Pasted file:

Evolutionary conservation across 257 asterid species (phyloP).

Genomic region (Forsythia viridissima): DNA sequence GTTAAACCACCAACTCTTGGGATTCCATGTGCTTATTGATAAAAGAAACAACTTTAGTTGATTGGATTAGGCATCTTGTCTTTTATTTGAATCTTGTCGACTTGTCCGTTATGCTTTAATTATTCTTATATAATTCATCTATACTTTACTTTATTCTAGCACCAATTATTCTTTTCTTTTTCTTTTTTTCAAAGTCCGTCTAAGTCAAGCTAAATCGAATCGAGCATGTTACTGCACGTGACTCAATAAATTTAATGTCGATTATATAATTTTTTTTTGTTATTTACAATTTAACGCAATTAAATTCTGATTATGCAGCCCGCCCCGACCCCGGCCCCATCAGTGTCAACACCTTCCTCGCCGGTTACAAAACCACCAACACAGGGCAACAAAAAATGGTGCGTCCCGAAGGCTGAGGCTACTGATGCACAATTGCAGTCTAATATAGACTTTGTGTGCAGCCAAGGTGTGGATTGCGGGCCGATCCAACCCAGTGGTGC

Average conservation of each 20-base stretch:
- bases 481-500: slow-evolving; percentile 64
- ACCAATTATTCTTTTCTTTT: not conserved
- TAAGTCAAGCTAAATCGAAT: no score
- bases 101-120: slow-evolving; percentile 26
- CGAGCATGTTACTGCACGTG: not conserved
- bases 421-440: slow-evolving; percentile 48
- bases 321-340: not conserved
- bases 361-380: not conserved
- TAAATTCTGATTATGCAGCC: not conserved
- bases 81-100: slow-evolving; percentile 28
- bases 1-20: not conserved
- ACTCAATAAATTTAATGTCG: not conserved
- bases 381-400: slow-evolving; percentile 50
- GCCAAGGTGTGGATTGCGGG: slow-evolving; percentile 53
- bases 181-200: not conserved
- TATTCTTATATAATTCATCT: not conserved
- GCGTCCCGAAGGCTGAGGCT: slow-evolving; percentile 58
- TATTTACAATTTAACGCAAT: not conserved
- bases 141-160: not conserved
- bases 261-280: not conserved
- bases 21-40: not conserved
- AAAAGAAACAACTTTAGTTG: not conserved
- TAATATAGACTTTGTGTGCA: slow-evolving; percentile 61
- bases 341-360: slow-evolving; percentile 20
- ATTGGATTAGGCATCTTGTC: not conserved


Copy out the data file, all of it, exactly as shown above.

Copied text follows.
Evolutionary conservation across 257 asterid species (phyloP).

Genomic region (Forsythia viridissima): DNA sequence GTTAAACCACCAACTCTTGGGATTCCATGTGCTTATTGATAAAAGAAACAACTTTAGTTGATTGGATTAGGCATCTTGTCTTTTATTTGAATCTTGTCGACTTGTCCGTTATGCTTTAATTATTCTTATATAATTCATCTATACTTTACTTTATTCTAGCACCAATTATTCTTTTCTTTTTCTTTTTTTCAAAGTCCGTCTAAGTCAAGCTAAATCGAATCGAGCATGTTACTGCACGTGACTCAATAAATTTAATGTCGATTATATAATTTTTTTTTGTTATTTACAATTTAACGCAATTAAATTCTGATTATGCAGCCCGCCCCGACCCCGGCCCCATCAGTGTCAACACCTTCCTCGCCGGTTACAAAACCACCAACACAGGGCAACAAAAAATGGTGCGTCCCGAAGGCTGAGGCTACTGATGCACAATTGCAGTCTAATATAGACTTTGTGTGCAGCCAAGGTGTGGATTGCGGGCCGATCCAACCCAGTGGTGC

Average conservation of each 20-base stretch:
- bases 481-500: slow-evolving; percentile 64
- ACCAATTATTCTTTTCTTTT: not conserved
- TAAGTCAAGCTAAATCGAAT: no score
- bases 101-120: slow-evolving; percentile 26
- CGAGCATGTTACTGCACGTG: not conserved
- bases 421-440: slow-evolving; percentile 48
- bases 321-340: not conserved
- bases 361-380: not conserved
- TAAATTCTGATTATGCAGCC: not conserved
- bases 81-100: slow-evolving; percentile 28
- bases 1-20: not conserved
- ACTCAATAAATTTAATGTCG: not conserved
- bases 381-400: slow-evolving; percentile 50
- GCCAAGGTGTGGATTGCGGG: slow-evolving; percentile 53
- bases 181-200: not conserved
- TATTCTTATATAATTCATCT: not conserved
- GCGTCCCGAAGGCTGAGGCT: slow-evolving; percentile 58
- TATTTACAATTTAACGCAAT: not conserved
- bases 141-160: not conserved
- bases 261-280: not conserved
- bases 21-40: not conserved
- AAAAGAAACAACTTTAGTTG: not conserved
- TAATATAGACTTTGTGTGCA: slow-evolving; percentile 61
- bases 341-360: slow-evolving; percentile 20
- ATTGGATTAGGCATCTTGTC: not conserved